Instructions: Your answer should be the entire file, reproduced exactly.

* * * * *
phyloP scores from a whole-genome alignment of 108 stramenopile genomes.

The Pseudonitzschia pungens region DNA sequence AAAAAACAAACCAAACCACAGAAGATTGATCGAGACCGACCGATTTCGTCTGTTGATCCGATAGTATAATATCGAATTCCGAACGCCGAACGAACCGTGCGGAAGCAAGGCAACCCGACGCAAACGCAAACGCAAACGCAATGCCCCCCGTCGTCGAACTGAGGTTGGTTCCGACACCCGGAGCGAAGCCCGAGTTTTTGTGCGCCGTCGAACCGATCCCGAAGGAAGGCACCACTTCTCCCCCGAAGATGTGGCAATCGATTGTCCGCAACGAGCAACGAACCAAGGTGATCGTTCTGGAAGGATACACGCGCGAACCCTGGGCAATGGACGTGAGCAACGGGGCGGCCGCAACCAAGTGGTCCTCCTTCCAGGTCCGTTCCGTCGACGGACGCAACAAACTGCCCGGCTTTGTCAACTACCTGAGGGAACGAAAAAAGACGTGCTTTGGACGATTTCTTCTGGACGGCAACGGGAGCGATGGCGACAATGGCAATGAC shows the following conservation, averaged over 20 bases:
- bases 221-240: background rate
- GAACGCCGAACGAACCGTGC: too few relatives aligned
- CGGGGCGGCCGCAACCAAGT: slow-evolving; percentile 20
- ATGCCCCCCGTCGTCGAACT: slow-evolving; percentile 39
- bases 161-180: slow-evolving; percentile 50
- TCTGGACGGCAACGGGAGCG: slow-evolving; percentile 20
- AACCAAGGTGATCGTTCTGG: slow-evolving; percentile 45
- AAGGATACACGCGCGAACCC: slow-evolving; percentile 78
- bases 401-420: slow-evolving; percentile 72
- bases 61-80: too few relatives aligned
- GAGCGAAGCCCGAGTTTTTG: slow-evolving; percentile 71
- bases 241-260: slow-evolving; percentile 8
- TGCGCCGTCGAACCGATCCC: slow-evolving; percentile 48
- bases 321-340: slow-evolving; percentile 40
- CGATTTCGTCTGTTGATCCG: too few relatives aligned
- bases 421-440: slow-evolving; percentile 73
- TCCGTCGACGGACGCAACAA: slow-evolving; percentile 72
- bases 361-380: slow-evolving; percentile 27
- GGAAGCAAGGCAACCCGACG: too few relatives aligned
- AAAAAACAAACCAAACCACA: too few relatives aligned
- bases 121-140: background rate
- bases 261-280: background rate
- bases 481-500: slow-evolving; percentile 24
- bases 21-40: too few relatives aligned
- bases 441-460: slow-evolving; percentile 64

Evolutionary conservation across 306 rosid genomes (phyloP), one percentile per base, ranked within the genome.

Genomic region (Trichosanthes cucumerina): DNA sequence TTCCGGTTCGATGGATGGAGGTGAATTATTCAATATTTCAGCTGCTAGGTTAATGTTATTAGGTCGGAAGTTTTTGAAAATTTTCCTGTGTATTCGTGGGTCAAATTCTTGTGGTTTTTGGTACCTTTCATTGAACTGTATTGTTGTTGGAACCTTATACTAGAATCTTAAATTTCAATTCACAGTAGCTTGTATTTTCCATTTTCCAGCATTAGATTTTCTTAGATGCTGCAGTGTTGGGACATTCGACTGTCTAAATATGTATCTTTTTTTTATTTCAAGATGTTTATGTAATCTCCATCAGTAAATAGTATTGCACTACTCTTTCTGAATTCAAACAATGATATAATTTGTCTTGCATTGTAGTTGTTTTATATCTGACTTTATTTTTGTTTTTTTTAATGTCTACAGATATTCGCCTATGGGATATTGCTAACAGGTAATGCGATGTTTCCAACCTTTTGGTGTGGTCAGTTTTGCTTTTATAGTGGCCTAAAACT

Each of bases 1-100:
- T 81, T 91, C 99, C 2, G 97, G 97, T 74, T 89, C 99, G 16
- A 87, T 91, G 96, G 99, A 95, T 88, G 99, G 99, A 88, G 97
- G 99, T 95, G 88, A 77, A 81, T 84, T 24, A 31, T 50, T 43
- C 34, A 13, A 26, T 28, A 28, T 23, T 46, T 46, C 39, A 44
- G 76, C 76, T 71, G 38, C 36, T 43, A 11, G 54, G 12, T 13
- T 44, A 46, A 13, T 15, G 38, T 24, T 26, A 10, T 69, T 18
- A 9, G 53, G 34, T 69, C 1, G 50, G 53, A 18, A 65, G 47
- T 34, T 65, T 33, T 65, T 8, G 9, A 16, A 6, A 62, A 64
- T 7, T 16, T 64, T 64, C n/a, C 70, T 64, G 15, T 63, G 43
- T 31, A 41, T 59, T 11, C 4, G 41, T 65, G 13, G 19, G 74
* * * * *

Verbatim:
phyloP scores from a whole-genome alignment of 108 stramenopile genomes.

The Pseudonitzschia pungens region DNA sequence AAAAAACAAACCAAACCACAGAAGATTGATCGAGACCGACCGATTTCGTCTGTTGATCCGATAGTATAATATCGAATTCCGAACGCCGAACGAACCGTGCGGAAGCAAGGCAACCCGACGCAAACGCAAACGCAAACGCAATGCCCCCCGTCGTCGAACTGAGGTTGGTTCCGACACCCGGAGCGAAGCCCGAGTTTTTGTGCGCCGTCGAACCGATCCCGAAGGAAGGCACCACTTCTCCCCCGAAGATGTGGCAATCGATTGTCCGCAACGAGCAACGAACCAAGGTGATCGTTCTGGAAGGATACACGCGCGAACCCTGGGCAATGGACGTGAGCAACGGGGCGGCCGCAACCAAGTGGTCCTCCTTCCAGGTCCGTTCCGTCGACGGACGCAACAAACTGCCCGGCTTTGTCAACTACCTGAGGGAACGAAAAAAGACGTGCTTTGGACGATTTCTTCTGGACGGCAACGGGAGCGATGGCGACAATGGCAATGAC shows the following conservation, averaged over 20 bases:
- bases 221-240: background rate
- GAACGCCGAACGAACCGTGC: too few relatives aligned
- CGGGGCGGCCGCAACCAAGT: slow-evolving; percentile 20
- ATGCCCCCCGTCGTCGAACT: slow-evolving; percentile 39
- bases 161-180: slow-evolving; percentile 50
- TCTGGACGGCAACGGGAGCG: slow-evolving; percentile 20
- AACCAAGGTGATCGTTCTGG: slow-evolving; percentile 45
- AAGGATACACGCGCGAACCC: slow-evolving; percentile 78
- bases 401-420: slow-evolving; percentile 72
- bases 61-80: too few relatives aligned
- GAGCGAAGCCCGAGTTTTTG: slow-evolving; percentile 71
- bases 241-260: slow-evolving; percentile 8
- TGCGCCGTCGAACCGATCCC: slow-evolving; percentile 48
- bases 321-340: slow-evolving; percentile 40
- CGATTTCGTCTGTTGATCCG: too few relatives aligned
- bases 421-440: slow-evolving; percentile 73
- TCCGTCGACGGACGCAACAA: slow-evolving; percentile 72
- bases 361-380: slow-evolving; percentile 27
- GGAAGCAAGGCAACCCGACG: too few relatives aligned
- AAAAAACAAACCAAACCACA: too few relatives aligned
- bases 121-140: background rate
- bases 261-280: background rate
- bases 481-500: slow-evolving; percentile 24
- bases 21-40: too few relatives aligned
- bases 441-460: slow-evolving; percentile 64

Evolutionary conservation across 306 rosid genomes (phyloP), one percentile per base, ranked within the genome.

Genomic region (Trichosanthes cucumerina): DNA sequence TTCCGGTTCGATGGATGGAGGTGAATTATTCAATATTTCAGCTGCTAGGTTAATGTTATTAGGTCGGAAGTTTTTGAAAATTTTCCTGTGTATTCGTGGGTCAAATTCTTGTGGTTTTTGGTACCTTTCATTGAACTGTATTGTTGTTGGAACCTTATACTAGAATCTTAAATTTCAATTCACAGTAGCTTGTATTTTCCATTTTCCAGCATTAGATTTTCTTAGATGCTGCAGTGTTGGGACATTCGACTGTCTAAATATGTATCTTTTTTTTATTTCAAGATGTTTATGTAATCTCCATCAGTAAATAGTATTGCACTACTCTTTCTGAATTCAAACAATGATATAATTTGTCTTGCATTGTAGTTGTTTTATATCTGACTTTATTTTTGTTTTTTTTAATGTCTACAGATATTCGCCTATGGGATATTGCTAACAGGTAATGCGATGTTTCCAACCTTTTGGTGTGGTCAGTTTTGCTTTTATAGTGGCCTAAAACT

Each of bases 1-100:
- T 81, T 91, C 99, C 2, G 97, G 97, T 74, T 89, C 99, G 16
- A 87, T 91, G 96, G 99, A 95, T 88, G 99, G 99, A 88, G 97
- G 99, T 95, G 88, A 77, A 81, T 84, T 24, A 31, T 50, T 43
- C 34, A 13, A 26, T 28, A 28, T 23, T 46, T 46, C 39, A 44
- G 76, C 76, T 71, G 38, C 36, T 43, A 11, G 54, G 12, T 13
- T 44, A 46, A 13, T 15, G 38, T 24, T 26, A 10, T 69, T 18
- A 9, G 53, G 34, T 69, C 1, G 50, G 53, A 18, A 65, G 47
- T 34, T 65, T 33, T 65, T 8, G 9, A 16, A 6, A 62, A 64
- T 7, T 16, T 64, T 64, C n/a, C 70, T 64, G 15, T 63, G 43
- T 31, A 41, T 59, T 11, C 4, G 41, T 65, G 13, G 19, G 74